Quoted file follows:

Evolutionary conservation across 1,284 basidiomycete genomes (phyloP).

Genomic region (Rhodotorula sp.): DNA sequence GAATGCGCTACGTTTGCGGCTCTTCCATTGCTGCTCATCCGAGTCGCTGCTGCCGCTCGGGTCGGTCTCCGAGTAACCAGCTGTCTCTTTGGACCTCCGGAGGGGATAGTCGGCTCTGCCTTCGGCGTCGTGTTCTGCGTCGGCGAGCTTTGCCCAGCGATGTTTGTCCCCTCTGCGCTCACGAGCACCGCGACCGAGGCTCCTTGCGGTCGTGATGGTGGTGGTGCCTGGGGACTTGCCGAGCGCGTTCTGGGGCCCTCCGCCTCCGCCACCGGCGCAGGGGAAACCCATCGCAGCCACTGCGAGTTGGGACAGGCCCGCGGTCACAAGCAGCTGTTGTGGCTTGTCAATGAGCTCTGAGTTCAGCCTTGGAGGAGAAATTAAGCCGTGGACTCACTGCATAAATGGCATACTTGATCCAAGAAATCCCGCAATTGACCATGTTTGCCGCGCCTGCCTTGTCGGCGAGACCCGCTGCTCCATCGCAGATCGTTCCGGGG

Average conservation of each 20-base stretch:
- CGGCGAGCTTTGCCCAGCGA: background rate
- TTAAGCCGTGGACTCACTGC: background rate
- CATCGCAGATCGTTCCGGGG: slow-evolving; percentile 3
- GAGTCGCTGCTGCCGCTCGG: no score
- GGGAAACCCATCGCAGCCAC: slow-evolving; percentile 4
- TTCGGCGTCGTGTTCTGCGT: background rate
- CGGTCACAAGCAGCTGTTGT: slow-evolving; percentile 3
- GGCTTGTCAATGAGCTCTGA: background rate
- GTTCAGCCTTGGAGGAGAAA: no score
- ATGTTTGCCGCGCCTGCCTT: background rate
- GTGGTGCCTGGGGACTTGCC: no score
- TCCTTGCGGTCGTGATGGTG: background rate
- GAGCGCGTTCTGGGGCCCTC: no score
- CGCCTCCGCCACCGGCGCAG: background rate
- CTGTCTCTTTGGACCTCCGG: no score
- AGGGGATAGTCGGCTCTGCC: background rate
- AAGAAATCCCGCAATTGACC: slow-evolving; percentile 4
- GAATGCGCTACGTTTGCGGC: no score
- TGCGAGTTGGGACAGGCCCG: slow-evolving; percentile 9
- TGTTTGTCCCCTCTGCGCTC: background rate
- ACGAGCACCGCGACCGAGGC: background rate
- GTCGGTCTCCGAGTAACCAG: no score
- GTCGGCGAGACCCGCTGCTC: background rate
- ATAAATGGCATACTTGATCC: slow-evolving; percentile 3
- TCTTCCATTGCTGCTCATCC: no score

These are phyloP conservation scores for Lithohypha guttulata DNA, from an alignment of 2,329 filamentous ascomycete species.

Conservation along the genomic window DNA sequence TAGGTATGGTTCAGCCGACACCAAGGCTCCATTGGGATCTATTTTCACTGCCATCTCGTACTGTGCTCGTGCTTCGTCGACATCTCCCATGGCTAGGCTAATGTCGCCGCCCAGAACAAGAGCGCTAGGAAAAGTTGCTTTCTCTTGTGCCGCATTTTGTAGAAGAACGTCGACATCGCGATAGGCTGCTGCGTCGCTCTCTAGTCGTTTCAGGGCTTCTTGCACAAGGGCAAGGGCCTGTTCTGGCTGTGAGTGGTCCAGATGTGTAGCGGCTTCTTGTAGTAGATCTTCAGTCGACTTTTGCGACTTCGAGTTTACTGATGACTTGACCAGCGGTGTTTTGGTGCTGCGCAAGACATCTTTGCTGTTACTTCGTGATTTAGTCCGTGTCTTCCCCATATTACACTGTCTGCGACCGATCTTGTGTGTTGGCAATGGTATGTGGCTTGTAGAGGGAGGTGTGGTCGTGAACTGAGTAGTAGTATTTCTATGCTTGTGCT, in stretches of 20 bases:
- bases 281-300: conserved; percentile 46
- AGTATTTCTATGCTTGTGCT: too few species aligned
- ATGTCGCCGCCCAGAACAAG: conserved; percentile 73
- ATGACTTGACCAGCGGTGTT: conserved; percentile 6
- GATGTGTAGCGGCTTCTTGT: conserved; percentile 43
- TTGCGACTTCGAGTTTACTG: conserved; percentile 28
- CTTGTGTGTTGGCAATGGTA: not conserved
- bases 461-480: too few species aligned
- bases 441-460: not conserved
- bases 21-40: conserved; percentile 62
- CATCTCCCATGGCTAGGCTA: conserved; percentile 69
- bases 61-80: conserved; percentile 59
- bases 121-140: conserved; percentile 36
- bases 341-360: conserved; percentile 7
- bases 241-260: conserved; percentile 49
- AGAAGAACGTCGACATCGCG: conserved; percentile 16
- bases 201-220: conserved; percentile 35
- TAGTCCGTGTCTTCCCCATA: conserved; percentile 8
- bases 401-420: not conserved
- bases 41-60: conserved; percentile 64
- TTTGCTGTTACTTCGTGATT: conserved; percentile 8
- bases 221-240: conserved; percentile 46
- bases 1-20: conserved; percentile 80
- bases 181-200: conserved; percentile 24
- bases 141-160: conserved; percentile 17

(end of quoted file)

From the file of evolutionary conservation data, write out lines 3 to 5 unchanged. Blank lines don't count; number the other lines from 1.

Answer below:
Average conservation of each 20-base stretch:
- CGGCGAGCTTTGCCCAGCGA: background rate
- TTAAGCCGTGGACTCACTGC: background rate